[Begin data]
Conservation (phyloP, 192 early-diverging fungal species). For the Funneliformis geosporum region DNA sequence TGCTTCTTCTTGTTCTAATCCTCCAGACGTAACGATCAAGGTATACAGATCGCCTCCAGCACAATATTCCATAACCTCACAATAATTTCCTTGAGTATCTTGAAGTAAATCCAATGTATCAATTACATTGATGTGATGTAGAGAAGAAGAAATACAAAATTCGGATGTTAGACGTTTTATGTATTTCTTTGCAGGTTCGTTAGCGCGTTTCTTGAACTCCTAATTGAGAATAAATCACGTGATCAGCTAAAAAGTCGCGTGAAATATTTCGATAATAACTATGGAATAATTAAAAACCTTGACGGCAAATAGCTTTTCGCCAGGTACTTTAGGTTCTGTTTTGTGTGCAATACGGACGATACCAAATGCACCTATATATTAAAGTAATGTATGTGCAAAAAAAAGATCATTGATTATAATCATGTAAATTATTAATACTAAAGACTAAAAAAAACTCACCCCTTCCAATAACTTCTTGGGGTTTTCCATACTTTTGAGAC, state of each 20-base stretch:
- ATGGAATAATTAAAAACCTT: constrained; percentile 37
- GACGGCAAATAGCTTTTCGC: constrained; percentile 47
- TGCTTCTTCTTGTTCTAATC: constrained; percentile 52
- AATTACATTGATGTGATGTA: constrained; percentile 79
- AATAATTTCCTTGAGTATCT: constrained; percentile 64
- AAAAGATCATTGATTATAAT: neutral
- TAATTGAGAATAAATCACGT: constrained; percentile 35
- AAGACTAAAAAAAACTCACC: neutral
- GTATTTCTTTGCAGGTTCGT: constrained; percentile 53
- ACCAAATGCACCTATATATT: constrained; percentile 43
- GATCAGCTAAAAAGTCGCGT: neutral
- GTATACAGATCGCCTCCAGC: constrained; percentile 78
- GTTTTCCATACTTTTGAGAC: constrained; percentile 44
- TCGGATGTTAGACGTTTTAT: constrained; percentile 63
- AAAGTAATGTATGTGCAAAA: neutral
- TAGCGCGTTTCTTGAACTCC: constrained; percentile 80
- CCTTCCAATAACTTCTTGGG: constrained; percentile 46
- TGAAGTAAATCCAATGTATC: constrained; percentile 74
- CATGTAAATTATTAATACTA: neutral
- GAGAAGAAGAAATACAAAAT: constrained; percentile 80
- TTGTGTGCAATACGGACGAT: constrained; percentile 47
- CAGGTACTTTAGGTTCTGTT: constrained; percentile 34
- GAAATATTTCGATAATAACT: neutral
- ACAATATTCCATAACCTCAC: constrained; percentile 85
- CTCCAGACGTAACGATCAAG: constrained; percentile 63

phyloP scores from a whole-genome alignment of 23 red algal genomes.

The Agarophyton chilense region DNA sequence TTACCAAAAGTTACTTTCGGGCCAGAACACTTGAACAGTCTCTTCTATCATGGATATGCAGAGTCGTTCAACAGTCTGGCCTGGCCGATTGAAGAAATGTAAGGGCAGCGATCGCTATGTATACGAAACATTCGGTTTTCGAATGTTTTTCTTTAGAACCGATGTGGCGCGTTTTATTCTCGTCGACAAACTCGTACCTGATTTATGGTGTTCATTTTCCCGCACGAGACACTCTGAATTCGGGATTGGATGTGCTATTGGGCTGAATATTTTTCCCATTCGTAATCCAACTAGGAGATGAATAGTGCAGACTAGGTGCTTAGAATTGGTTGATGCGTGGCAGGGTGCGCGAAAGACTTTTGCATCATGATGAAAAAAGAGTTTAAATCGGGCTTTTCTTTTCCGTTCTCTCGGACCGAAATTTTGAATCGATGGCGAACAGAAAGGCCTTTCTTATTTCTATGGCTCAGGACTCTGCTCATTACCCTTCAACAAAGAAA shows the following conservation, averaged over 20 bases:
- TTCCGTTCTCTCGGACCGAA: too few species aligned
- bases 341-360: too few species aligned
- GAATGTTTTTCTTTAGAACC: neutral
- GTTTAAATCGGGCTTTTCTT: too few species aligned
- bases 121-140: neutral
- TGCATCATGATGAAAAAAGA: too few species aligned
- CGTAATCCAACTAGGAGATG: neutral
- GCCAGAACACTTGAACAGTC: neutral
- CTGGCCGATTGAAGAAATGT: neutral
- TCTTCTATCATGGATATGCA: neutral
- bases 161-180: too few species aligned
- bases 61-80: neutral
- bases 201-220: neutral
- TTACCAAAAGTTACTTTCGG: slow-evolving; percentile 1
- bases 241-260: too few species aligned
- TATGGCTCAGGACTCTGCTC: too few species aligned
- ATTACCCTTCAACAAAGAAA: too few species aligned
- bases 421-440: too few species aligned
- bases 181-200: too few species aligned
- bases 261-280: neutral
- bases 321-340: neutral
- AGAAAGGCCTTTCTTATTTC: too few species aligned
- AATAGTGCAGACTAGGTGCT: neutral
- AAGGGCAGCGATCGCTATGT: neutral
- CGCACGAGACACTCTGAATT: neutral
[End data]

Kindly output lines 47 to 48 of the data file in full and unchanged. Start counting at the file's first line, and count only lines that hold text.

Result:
- bases 181-200: too few species aligned
- bases 261-280: neutral